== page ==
Elvis and Jackie Wilson transformed their music into a highly sexualized, saleable product. They blazed down trails that K-pop boy bands are still following. What they made sold like hotcakes, and pop music has not looked back since.
Think your favorite act is off the hook because it portrays its members as angelic beings instead? Think again.
Boyfriend originally went with a purer-than-pure image (which they later famously ditched — more on that here).
But you could argue that the “angelic” look is yet another dehumanizing fetishizing attempt to portray an act as being beyond the human pale. Whether from a realm below or above, boy bands are rarely allowed to be portrayed as just plain old humans.
Suggestive imagery can also be tricky. Perhaps most noticeably, there is the homoeroticism sometimes referred to as “fan service” or “bromance.” Dive into this can of worms, if you must, for evidence of that.
Whether you are gay or straight, there is nothing empowering about K-pop homoerotic titillation. When it is being performed for an audience, this is plain old fetishism.
This could be perceived as slightly unsettling:
And it is really just a few notches down from this kind of stunt:
You can read into the above what you will, but I feel both are quite gratuitous and fetishize homosexuality for the sake of a (largely) straight audience.
Horror, based on the human nightmare, is also a common theme for acts. But as the likes of analytical thinkers like Ernest Jones have established, nightmares are are linked to suppressed, subconscious sexual instincts, which is why their contents tend to be broadly fetishized in contemporary culture.
The vampire concept is a common one in K-pop, as it is in pop and movies from all over the world.
In fact but no horror character has been fetishized as much as the vampire. A nocturnal subhuman with an uncontrollable lust to prey on pretty young things by sucking blood out of their necks? You do not need to be a psychoanalyst to interpret that. Or this kind of thing:
Or, indeed, this.
And the link between sex and physical aggression is long-established in the world of science. Just how many times have you seen a K-pop boy band act portrayed as a testosterone-fueled baseball bat wielding street gang?
I love this song and I think B.A.P are one of the best boy bands out there, but this video is an orgy of fetishized, context-free violence.
As is this “Crows Zero”-inspired music video:
The ZE:A video brings us onto what I consider the most disturbing K-pop boy band fetishization of all – school uniform.
Wearing uniforms, or costumes based on school uniform designs is so common, it is hard to think of many groups that have not appeared on stage in schoolboy outfits at some point.
Portraying fully grown males as underage boys is ageplay — a full-blown, pretty-much undisguised sexual fetish. In the case of acts that are actually underage, the schoolboy concept is an even more gratuitous fetishization.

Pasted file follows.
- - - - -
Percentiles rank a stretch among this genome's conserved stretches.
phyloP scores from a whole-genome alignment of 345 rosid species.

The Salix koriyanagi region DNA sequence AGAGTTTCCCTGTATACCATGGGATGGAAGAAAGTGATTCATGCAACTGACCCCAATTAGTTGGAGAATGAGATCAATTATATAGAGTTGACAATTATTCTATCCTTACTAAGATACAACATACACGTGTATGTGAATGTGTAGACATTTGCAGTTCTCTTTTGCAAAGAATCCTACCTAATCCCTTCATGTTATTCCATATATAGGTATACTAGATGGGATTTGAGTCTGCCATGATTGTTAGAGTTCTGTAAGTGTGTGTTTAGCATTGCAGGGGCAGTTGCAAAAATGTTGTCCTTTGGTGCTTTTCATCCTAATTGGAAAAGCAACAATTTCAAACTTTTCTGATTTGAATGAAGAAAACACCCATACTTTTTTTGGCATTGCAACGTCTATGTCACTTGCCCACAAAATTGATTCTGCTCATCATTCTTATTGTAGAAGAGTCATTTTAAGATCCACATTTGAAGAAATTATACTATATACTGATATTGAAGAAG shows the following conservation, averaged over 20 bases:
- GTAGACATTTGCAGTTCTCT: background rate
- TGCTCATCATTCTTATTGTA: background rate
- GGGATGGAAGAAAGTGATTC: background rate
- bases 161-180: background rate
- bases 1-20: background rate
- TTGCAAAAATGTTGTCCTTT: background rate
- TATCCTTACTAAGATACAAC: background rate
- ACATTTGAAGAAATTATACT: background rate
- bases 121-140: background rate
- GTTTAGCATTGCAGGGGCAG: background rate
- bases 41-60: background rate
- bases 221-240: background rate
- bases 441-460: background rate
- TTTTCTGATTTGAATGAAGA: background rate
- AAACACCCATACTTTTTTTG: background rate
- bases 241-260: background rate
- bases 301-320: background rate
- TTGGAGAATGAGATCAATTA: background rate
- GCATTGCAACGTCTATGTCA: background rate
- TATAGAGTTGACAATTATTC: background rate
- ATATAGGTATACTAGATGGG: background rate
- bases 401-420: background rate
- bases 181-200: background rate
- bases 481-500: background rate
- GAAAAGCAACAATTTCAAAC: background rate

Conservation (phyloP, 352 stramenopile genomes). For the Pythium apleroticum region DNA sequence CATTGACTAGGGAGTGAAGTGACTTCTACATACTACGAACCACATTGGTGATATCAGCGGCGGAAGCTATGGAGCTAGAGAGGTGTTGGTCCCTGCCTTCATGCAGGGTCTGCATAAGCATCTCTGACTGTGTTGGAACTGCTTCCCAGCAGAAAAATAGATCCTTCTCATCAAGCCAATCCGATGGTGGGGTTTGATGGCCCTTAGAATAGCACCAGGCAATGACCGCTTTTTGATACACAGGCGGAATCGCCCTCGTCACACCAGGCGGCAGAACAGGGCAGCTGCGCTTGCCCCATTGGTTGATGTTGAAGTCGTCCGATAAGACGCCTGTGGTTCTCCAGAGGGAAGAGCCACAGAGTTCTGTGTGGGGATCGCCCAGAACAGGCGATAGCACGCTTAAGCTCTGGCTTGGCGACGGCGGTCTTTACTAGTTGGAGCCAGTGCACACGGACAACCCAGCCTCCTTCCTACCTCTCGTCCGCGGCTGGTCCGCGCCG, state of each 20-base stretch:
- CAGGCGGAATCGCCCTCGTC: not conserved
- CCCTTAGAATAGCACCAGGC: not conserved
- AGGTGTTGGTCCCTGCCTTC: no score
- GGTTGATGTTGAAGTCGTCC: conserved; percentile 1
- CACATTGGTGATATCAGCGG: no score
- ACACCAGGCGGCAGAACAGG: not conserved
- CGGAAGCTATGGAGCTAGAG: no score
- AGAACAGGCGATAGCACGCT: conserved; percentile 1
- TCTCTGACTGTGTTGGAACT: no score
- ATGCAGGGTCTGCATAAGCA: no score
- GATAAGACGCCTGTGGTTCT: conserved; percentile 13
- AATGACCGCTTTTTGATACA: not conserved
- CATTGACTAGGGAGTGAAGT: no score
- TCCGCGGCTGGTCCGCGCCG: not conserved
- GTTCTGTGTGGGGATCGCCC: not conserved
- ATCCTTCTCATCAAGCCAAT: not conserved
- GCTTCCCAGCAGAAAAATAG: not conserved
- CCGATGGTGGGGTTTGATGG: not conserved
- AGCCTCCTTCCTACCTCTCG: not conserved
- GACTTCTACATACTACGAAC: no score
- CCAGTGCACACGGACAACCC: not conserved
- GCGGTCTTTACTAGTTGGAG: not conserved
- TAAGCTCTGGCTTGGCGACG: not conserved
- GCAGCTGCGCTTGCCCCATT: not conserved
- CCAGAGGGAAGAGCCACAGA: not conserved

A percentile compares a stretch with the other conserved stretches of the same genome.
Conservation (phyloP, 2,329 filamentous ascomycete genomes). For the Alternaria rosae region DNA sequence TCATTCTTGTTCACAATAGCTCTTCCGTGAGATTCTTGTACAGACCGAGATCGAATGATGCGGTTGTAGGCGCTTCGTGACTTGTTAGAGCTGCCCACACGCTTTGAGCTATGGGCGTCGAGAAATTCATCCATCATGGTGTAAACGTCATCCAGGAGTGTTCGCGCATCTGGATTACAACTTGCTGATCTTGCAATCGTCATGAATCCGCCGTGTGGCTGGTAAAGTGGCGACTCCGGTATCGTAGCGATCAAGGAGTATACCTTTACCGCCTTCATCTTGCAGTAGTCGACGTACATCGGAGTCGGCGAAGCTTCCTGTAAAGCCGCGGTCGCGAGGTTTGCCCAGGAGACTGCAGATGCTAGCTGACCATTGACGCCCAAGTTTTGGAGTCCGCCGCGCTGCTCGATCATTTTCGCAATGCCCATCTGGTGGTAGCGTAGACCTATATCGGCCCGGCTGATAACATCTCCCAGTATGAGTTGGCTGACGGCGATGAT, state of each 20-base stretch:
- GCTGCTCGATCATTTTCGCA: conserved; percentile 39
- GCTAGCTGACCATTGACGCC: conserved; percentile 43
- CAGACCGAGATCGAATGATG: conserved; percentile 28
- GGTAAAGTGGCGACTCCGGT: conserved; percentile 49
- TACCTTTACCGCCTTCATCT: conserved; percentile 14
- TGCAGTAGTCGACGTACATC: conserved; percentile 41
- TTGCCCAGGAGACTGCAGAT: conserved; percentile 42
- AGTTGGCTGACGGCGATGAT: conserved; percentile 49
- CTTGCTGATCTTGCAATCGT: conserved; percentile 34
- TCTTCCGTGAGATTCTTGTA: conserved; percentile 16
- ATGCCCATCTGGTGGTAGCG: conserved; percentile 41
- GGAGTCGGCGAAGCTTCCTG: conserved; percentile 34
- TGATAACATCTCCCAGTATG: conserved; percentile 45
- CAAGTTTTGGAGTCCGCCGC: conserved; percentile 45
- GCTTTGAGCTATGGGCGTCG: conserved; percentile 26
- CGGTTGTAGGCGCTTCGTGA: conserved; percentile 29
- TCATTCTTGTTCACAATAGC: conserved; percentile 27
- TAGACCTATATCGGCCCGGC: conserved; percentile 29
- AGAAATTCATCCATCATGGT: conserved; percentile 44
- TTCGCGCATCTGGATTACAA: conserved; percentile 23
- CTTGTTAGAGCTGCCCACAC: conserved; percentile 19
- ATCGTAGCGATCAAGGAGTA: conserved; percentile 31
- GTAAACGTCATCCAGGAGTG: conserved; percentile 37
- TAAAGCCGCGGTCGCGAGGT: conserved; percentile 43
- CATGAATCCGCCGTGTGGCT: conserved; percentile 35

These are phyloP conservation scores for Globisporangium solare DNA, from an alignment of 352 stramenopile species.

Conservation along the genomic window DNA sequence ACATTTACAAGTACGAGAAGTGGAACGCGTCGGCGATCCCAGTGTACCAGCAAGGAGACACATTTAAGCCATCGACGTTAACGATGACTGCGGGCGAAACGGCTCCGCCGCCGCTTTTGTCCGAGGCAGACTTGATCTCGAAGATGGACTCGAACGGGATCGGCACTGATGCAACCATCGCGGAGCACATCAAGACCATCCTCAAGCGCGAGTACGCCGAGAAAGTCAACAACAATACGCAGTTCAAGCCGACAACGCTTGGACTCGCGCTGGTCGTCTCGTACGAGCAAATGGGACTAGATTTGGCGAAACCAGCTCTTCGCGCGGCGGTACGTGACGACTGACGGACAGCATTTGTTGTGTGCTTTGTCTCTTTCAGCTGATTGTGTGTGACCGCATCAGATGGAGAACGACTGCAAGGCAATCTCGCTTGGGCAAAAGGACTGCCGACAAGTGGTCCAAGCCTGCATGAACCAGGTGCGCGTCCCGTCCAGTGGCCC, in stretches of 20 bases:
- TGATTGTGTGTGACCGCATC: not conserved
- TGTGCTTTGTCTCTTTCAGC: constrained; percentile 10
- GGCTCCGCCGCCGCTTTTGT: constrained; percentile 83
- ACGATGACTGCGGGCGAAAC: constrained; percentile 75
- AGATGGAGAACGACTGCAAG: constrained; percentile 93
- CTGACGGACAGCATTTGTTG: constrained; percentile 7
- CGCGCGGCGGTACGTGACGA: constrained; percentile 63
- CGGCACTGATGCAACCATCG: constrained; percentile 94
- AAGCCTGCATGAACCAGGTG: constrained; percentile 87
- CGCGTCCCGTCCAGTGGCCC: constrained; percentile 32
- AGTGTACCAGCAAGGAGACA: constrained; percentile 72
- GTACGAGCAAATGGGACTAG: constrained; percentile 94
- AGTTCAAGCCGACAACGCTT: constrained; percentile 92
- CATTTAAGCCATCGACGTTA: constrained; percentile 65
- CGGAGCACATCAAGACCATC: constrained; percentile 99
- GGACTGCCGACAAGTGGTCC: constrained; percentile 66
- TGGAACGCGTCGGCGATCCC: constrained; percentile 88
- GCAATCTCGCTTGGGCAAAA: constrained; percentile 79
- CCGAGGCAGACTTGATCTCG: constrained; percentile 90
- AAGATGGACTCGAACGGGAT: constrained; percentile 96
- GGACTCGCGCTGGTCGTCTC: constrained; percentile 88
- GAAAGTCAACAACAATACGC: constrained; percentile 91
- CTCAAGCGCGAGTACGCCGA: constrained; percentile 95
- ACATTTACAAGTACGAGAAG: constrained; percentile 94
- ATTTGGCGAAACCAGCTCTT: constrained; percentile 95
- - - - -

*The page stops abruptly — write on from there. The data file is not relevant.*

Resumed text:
As I said at the start of this article, I am not here to fire shots. Fetishism is not just some kind of evil monster — thinking of it like this is just over-simplification.
Fetishistic desires can be harmless in many cases, as long as you keep them in check and don’t allow them to rule your thoughts and actions.
I, for one, won’t pretend that I have never enjoyed fetishized content produced by certain girl groups, especially EXID and Rainbow. And if you are a boy band fan, if you are honest with yourself, you might come to the same conclusion about your favorite acts.
However, when I really stop to think about it, there is something quite sinister behind my enjoyment of fetishized content. These groups of women did not suddenly wake up one morning and say to each other, “Hey, let’s wear figure-hugging outfits and do quasi-strip dances for our next song!”
Nor did the boy bands who become crotch-thrusting “beasts” one minute and sexless “angels” the next.
No, some talent agency executive in an office somewhere conceived this fetishistic notion and told them, “You’re wearing this. And you’ll dance like this.”
Even if the result looks sexy, the process that goes into making it is really pretty dark and exploitative in many ways. Entertainment companies now just scattergun sexual imagery out there, lacing it with non-contextual, fetishistic content, hoping that the public will engage with it.
Realistically there is zero chance that fetishization will ever be purged from K-pop. But it is worth recognizing that the people who conceive of K-pop fetishism are targeting some of your most basic (and mainly subconscious) instincts in some fairly sneaky ways.
The only way to escape it is to turn your back on K-pop completely – and in fact all pop music anywhere. Sorry, but I am not prepared to do that, and if you are reading this site, I doubt that you are either.
So in the meantime, let’s be more aware and a little more wary of fetishization. And let’s not wag disapproving fingers at the fetishism-laden performances of other groups when in fact the acts that you like are probably doing much the same thing in a slightly different form.
Remember what they say about people who live in glass houses.
timmydee is a music geek with a penchant for pop, an enthusiasm for electronica and a hankering for hip-hop.
*The views expressed in this article solely reflect those of the author and do not represent Soompi as a whole.